Away back in the days of bondage they thought to see in one divine event the end of all doubt and disappointment; few men ever worshipped Freedom with half such unquestioning faith as did the American Negro for two centuries. To him, so far as he thought and dreamed, slavery was indeed the sum of all villainies, the cause of all sorrow, the root of all prejudice; Emancipation was the key to a promised land of sweeter beauty than ever stretched before the eyes of wearied Israelites. In song and exhortation swelled one refrain—Liberty; in his tears and curses the God he implored had Freedom in his right hand. At last it came,—suddenly, fearfully, like a dream. With one wild carnival of blood and passion came the message in his own plaintive cadences:—
“Shout, O children!
Shout, you’re free!
For God has bought your liberty!”
Years have passed away since then,—ten, twenty, forty; forty years of national life, forty years of renewal and development, and yet the swarthy spectre sits in its accustomed seat at the Nation’s feast. In vain do we cry to this our vastest social problem:—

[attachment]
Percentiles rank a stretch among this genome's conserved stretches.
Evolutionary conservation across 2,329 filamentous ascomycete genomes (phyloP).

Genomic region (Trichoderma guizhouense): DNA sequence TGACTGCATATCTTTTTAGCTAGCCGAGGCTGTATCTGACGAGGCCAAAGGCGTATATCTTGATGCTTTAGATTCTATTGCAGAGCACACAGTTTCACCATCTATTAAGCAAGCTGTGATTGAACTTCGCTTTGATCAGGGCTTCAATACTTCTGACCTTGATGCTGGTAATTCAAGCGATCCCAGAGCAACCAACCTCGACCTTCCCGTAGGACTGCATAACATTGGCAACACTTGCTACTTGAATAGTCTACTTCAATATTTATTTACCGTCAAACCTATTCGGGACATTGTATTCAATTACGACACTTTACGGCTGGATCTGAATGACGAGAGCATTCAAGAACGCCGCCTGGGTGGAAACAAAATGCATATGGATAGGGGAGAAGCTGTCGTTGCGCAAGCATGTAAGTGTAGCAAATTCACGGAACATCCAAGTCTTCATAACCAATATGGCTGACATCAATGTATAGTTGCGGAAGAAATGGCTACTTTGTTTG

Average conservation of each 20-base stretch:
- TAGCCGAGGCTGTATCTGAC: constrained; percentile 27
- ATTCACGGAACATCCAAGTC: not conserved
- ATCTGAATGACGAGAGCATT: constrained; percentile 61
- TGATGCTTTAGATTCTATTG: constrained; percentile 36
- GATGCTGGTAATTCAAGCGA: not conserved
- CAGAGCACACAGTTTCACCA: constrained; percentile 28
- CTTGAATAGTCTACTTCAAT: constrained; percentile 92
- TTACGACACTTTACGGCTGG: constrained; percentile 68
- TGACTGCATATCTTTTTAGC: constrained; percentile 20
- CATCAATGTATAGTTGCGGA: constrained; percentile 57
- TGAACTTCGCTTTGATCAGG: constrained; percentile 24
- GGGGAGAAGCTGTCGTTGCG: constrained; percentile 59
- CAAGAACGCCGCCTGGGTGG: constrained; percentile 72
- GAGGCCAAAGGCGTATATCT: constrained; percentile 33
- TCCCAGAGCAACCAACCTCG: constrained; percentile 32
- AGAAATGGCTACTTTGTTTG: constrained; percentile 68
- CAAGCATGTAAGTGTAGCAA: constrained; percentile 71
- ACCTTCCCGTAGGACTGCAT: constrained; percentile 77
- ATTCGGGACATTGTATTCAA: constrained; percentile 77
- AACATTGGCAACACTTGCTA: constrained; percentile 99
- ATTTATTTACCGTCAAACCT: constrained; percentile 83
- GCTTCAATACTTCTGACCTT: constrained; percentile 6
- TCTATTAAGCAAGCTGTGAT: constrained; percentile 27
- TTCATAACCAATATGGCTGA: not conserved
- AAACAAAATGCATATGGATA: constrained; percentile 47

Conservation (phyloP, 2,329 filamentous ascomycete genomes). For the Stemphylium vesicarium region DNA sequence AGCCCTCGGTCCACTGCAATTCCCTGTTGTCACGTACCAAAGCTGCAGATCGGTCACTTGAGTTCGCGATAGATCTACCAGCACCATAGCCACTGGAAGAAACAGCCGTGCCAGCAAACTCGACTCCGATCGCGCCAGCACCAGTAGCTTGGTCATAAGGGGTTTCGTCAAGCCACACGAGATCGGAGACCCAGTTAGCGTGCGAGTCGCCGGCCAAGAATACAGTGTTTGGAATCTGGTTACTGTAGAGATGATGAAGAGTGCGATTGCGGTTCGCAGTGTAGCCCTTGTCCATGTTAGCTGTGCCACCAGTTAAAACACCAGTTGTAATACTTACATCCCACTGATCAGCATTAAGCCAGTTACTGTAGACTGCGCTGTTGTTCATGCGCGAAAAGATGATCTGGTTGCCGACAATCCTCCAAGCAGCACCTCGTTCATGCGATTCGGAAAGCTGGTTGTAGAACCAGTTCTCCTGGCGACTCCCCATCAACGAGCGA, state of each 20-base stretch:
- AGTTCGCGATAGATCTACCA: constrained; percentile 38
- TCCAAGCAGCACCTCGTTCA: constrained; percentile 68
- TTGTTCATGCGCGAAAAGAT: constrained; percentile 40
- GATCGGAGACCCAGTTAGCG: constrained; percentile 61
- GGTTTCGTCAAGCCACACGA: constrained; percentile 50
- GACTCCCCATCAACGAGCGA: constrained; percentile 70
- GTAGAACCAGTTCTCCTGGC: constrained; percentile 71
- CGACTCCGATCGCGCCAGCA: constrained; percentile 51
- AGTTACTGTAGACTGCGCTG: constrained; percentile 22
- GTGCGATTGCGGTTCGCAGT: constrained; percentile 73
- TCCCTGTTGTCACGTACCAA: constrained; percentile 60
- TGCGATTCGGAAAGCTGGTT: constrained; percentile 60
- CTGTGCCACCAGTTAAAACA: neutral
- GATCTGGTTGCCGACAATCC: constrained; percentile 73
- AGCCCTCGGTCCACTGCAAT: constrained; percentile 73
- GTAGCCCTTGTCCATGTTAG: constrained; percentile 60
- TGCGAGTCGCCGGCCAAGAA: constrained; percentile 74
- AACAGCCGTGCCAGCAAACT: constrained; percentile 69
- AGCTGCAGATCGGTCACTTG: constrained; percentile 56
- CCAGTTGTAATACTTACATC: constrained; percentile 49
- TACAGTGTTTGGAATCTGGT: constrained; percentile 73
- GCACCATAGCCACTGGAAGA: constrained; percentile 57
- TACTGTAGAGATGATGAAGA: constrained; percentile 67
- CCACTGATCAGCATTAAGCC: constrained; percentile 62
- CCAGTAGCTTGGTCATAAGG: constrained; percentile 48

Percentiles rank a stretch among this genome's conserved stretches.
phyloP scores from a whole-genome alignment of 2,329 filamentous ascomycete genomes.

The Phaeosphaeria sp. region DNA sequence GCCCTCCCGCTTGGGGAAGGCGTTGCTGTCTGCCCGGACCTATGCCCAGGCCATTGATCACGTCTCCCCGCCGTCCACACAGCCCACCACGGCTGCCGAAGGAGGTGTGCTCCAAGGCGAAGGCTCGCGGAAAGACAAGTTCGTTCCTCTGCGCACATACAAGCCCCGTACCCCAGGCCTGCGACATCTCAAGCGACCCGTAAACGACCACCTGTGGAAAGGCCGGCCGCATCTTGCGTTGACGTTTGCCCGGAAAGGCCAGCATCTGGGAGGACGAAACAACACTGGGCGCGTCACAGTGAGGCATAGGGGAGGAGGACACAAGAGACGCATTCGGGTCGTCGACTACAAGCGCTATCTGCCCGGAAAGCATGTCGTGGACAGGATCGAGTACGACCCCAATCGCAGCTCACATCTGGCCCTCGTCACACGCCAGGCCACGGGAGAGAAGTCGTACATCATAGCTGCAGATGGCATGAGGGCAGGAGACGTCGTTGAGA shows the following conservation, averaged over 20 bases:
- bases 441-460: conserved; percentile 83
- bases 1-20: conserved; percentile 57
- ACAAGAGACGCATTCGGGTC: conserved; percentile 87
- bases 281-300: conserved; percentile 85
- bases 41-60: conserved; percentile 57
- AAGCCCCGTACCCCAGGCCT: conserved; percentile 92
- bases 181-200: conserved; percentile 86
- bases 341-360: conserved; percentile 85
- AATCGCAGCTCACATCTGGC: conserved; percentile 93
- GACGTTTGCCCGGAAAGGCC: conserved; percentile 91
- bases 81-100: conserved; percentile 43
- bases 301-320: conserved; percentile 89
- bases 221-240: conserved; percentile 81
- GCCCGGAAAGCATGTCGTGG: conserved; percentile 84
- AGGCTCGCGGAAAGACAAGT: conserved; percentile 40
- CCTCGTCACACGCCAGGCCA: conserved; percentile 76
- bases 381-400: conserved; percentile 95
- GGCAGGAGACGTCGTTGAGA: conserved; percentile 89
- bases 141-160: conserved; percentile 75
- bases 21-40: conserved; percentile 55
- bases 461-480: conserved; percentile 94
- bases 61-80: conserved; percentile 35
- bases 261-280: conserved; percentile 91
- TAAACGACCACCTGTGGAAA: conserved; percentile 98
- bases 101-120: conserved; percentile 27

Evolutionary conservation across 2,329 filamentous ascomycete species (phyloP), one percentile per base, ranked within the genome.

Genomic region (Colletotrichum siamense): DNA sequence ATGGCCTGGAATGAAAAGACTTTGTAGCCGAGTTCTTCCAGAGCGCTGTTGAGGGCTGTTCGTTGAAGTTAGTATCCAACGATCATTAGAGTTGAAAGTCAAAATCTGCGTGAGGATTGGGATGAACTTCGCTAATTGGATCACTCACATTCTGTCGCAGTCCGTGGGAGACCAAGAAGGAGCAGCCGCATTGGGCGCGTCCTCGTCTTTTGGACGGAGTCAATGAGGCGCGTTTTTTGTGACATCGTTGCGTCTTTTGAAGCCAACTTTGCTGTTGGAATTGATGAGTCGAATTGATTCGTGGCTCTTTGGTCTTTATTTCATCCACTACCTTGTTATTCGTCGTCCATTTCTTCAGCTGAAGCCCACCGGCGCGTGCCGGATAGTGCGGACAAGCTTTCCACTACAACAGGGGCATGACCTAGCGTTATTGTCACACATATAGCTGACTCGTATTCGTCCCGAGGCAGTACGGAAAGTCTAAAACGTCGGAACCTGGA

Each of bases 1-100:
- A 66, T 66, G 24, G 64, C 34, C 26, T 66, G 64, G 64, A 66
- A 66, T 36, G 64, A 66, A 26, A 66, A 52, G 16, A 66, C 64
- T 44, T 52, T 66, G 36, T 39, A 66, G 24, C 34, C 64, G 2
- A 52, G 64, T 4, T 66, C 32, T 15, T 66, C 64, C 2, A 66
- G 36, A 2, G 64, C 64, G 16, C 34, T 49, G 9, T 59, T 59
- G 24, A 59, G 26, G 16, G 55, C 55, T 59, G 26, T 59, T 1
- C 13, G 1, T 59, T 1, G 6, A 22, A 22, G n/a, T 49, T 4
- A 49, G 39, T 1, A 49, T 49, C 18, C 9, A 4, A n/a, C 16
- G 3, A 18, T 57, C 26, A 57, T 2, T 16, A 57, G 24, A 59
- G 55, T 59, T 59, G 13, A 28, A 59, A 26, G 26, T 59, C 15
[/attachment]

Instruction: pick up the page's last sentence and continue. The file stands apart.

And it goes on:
“Take any shape but that, and my firm nerves
Shall never tremble!”
The Nation has not yet found peace from its sins; the freedman has not yet found in freedom his promised land. Whatever of good may have come in these years of change, the shadow of a deep disappointment rests upon the Negro people,—a disappointment all the more bitter because the unattained ideal was unbounded save by the simple ignorance of a lowly people.
The first decade was merely a prolongation of the vain search for freedom, the boon that seemed ever barely to elude their grasp,—like a tantalizing will-o’-the-wisp, maddening and misleading the headless host.
The holocaust of war, the terrors of the Ku-Klux Klan, the lies of carpet-baggers, the disorganization of industry, and the contradictory advice of friends and foes, left the bewildered serf with no new watchword beyond the old cry for freedom. As the time flew, however, he began to grasp a new idea. The ideal of liberty demanded for its attainment powerful means, and these the Fifteenth Amendment gave him. The ballot, which before he had looked upon as a visible sign of freedom, he now regarded as the chief means of gaining and perfecting the liberty with which war had partially endowed him.